YAGA BABA Picture

for the conetst Gods, Goddesses and Mythology by *Dianae [link]

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In Russian tales, Baba Yaga is portrayed as a hag who flies through the air in a mortar, using the pestle as a rudder and sweeping away the tracks behind her with a broom made out of silver birch. She lives in a log cabin that moves around on a pair of dancing chicken legs, and/or surrounded by a palisade with a skull on each pole. The keyhole to her front door is a mouth filled with sharp teeth; the fence outside is made with human bones with skulls on top, often with one pole lacking its skull, leaving space for the hero or heroes. In another legend, the house does not reveal the door until it is told a magical phrase: Turn your back to the forest, your front to me.


The Red Rider, by BilibinIn some tales, the house is connected with three riders: one in white, riding a white horse with white harness, who is Day; a red rider, who is the Sun; and one in black, who is Night. Baba Yaga is served by invisible servants inside the house. She will explain the riders if asked, but may kill a visitor who inquires about the servants. Baba Yaga is sometimes shown as an antagonist, and sometimes as a source of guidance; there are stories where she helps people with their quests, and stories in which she kidnaps children and threatens to eat them. Seeking out her aid is usually portrayed as a dangerous act. An emphasis is placed on the need for proper preparation and purity of spirit, as well as basic politeness.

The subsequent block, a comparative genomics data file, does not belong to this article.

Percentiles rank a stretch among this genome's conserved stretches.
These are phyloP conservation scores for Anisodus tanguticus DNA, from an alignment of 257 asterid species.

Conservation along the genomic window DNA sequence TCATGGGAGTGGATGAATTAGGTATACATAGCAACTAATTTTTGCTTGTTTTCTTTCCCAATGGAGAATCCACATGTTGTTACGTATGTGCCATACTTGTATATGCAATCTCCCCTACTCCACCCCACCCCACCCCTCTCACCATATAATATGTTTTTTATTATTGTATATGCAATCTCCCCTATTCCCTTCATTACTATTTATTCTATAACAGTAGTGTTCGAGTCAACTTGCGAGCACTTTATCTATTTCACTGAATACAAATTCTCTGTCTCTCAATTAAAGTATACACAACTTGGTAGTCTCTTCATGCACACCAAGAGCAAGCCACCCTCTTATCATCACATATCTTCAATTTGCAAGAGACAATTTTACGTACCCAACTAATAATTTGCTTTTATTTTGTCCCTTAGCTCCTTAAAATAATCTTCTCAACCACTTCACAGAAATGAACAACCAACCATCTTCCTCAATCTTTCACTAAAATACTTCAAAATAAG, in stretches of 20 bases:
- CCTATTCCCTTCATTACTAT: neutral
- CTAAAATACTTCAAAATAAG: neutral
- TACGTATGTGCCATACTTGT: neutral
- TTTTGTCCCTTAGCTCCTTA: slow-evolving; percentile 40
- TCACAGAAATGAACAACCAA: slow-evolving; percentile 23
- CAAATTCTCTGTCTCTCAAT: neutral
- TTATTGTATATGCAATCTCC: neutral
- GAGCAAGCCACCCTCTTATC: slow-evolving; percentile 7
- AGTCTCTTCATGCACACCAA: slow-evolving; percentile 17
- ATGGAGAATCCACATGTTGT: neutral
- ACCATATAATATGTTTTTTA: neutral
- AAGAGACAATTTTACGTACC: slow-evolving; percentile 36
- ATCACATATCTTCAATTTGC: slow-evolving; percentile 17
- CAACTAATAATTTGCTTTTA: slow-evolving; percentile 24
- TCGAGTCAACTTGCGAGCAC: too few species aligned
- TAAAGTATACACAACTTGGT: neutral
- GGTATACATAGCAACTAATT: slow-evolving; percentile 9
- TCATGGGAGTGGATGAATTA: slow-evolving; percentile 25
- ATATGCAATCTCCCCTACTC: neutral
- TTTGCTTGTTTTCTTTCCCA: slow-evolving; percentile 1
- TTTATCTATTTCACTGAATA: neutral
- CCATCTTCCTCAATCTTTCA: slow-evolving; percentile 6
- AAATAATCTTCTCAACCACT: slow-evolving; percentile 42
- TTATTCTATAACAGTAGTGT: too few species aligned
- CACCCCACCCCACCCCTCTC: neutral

In the folk tale Vasilissa the Beautiful, recorded by Alexander Afanasyev (Narodnye russkie skazki, vol 4, 1862), the young girl of the title is given three impossible tasks that she solves using a magic doll given to her by her mother.
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